Much has happened recently in the field of waste management and this has had a strong impact on the handling of used tires. This Rapra Industry Analysis Report provides up-to-date data and comment about the progress in the UK, Europe and North America in the handling of the problem of used tires once removed from vehicles. Legislation in Europe is concentrating the minds of authorities and operators alike, to provide sustainable solutions to the recovery and recycling of these tires and to maximize the benefit from such activity.
The report considers the various options for the recovery and recycling of used tires. A brief description of tire construction and design is accompanied by discussion of trends in tire manufacturing and how these may affect subsequent recycling. After an analysis of the retread industry and its relevance to the recycling issues, the different routes that a non-retreadable tire may take are examined: rubber crumb production, pyrolysis, reclaim rubber and other chemical or thermal processes that yield a selection of end products. The processes involved and the applications of the resulting materials are discussed. Recovery of energy from used Tires by incineration and the techniques involved is also reviewed.
The regulatory initiatives and legislative pressures likely to affect the management of end-of-life tires are considered with discussion of the situation in Europe, North America and Japan. Estimates are provided
for the quantities of tires involved. Analysis of these figures allows comparison between the various recycling activities and the emerging trends are discussed.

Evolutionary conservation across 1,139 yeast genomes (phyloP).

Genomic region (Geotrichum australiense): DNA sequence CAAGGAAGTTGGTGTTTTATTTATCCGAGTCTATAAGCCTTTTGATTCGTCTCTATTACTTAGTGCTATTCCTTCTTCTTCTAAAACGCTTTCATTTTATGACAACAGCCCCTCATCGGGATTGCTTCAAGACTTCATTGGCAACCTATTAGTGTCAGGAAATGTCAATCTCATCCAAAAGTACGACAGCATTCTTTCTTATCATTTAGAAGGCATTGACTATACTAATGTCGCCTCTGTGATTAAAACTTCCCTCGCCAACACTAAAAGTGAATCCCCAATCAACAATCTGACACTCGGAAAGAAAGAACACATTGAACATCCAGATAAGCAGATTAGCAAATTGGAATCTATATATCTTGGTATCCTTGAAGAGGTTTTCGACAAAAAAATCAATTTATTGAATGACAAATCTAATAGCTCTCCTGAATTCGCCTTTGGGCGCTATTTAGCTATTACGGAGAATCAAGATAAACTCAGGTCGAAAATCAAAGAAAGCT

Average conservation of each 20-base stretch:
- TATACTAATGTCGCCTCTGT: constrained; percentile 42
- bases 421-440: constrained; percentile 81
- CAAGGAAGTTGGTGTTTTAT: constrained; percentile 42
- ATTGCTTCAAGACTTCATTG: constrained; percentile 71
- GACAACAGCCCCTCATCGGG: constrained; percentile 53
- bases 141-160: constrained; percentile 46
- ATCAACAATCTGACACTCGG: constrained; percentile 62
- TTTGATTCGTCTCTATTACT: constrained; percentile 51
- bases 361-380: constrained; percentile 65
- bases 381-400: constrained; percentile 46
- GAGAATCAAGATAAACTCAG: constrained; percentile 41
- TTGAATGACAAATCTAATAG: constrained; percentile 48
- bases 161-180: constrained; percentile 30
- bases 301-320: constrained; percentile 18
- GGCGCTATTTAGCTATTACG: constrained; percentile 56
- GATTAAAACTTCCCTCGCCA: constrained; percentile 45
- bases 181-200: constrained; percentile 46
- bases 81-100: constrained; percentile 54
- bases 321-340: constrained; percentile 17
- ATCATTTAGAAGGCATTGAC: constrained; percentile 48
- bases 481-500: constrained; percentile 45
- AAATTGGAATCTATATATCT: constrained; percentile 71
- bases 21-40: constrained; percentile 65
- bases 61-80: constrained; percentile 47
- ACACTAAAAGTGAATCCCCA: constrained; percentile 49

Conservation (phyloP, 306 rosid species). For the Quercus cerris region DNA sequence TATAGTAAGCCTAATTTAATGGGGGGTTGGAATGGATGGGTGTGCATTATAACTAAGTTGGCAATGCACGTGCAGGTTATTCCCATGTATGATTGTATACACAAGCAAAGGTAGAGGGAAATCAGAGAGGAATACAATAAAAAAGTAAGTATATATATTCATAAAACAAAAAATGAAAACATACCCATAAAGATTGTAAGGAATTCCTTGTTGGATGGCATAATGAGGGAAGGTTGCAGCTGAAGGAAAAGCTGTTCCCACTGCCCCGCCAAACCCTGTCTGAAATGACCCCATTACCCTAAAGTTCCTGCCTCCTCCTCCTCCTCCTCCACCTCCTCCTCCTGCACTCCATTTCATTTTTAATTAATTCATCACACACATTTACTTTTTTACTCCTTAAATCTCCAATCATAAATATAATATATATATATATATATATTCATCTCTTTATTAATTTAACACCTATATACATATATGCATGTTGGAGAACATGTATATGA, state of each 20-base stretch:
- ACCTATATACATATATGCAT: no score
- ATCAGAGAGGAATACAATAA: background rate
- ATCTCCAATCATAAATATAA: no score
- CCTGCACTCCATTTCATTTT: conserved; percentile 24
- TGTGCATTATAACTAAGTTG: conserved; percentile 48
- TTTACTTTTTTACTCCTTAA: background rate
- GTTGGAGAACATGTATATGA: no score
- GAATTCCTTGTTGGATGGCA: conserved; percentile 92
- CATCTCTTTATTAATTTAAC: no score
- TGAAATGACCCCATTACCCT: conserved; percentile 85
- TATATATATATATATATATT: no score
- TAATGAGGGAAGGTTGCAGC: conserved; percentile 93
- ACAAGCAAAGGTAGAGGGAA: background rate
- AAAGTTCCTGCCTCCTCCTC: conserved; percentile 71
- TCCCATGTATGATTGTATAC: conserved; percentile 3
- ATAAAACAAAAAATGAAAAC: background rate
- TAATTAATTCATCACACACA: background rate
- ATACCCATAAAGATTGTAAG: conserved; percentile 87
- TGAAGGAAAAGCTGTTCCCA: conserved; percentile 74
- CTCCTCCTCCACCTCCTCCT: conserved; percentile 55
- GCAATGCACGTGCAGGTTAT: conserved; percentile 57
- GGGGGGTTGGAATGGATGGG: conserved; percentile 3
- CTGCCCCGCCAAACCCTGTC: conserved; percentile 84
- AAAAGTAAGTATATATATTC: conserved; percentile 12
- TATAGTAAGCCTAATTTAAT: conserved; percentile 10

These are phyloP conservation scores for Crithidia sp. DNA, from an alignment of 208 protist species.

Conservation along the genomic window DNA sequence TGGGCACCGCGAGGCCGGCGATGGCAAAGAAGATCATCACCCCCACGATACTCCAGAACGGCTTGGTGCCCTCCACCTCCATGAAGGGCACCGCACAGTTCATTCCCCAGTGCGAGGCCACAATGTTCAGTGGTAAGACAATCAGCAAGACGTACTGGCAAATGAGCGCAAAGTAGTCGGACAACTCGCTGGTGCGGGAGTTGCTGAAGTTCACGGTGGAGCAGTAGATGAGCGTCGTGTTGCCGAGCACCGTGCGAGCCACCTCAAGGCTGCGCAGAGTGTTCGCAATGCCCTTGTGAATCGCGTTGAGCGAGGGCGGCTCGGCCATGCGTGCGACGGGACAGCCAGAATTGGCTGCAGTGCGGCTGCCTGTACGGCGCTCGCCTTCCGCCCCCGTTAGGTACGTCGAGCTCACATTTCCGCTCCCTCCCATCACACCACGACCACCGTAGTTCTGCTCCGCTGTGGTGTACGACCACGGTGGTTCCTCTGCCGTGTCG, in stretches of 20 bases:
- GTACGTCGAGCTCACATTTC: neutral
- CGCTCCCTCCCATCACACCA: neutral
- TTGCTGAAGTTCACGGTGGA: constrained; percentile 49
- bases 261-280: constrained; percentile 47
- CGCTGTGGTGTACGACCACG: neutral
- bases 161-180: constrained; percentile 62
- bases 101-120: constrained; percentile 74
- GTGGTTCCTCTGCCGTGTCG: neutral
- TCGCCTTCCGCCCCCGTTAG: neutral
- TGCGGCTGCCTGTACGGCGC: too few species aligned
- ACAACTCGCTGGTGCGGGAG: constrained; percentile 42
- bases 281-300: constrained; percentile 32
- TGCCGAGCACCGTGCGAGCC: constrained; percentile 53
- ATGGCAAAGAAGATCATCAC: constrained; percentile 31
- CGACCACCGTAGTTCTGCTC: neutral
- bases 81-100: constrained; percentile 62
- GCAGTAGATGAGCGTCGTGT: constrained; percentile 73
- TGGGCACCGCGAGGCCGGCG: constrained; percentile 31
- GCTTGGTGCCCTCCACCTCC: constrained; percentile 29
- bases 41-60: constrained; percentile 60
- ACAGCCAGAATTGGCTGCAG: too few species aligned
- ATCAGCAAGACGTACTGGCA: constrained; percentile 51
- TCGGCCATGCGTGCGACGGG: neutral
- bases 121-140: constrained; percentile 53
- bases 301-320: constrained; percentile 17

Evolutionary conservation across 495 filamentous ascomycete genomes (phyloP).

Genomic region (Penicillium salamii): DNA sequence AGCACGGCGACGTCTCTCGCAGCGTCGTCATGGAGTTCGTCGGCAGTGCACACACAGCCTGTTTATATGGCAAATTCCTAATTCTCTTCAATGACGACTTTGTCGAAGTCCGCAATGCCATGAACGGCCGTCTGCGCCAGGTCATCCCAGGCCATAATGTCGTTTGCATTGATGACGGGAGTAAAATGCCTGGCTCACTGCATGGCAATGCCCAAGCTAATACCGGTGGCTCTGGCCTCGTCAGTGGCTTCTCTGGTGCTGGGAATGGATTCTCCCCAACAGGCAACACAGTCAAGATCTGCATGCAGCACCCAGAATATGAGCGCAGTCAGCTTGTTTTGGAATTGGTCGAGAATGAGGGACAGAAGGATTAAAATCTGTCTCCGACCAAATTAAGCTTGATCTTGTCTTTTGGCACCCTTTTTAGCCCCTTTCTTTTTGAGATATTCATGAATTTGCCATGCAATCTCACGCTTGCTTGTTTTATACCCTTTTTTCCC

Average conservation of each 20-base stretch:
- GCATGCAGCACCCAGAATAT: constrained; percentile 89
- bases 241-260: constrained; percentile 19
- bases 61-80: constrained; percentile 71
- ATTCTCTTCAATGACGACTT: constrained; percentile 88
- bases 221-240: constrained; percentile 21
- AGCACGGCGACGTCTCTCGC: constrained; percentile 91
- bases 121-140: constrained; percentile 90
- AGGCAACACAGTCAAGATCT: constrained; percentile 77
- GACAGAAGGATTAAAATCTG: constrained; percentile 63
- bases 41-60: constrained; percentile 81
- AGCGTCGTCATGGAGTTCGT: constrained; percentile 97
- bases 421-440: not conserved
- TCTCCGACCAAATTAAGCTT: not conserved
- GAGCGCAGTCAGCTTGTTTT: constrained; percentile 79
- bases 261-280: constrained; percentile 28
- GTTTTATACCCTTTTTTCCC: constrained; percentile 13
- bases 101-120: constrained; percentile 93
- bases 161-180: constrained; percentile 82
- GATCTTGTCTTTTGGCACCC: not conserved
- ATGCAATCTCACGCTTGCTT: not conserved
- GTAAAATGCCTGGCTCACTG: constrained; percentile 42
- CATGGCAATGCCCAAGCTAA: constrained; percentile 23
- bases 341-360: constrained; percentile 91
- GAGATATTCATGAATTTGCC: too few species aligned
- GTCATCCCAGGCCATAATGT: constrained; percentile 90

The report is of interest to a range of different sectors from those responsible for waste management, regulatory bodies and local authorities through retreaders and recyclers to those who make rubber-containing products or who plan to enhance value from the materials contained in end-of-life tires.
Peter W. Dufton graduated from Cambridge University in materials Science before taking a research degree for work on mechanical properties of high strength aircraft materials. He joined Dunlop in 1970 to work on tire reinforcement materials before moving within the company to technical support and product development in the Overseas Division. This was followed by a period as Overseas Business Development Manager in Dunlop Adhesives. Since joining Rapra in 1987, as a consultant in the business analysis and publishing areas, he has undertaken multi-client work in the field of market research on a range of topics. These include tires, fire-related matters, wire and cable and various other end-use sectors for the polymers, individual polymer materials development and compounding additives. He is also the author of several reports in the Rapra Industry Analysis Series.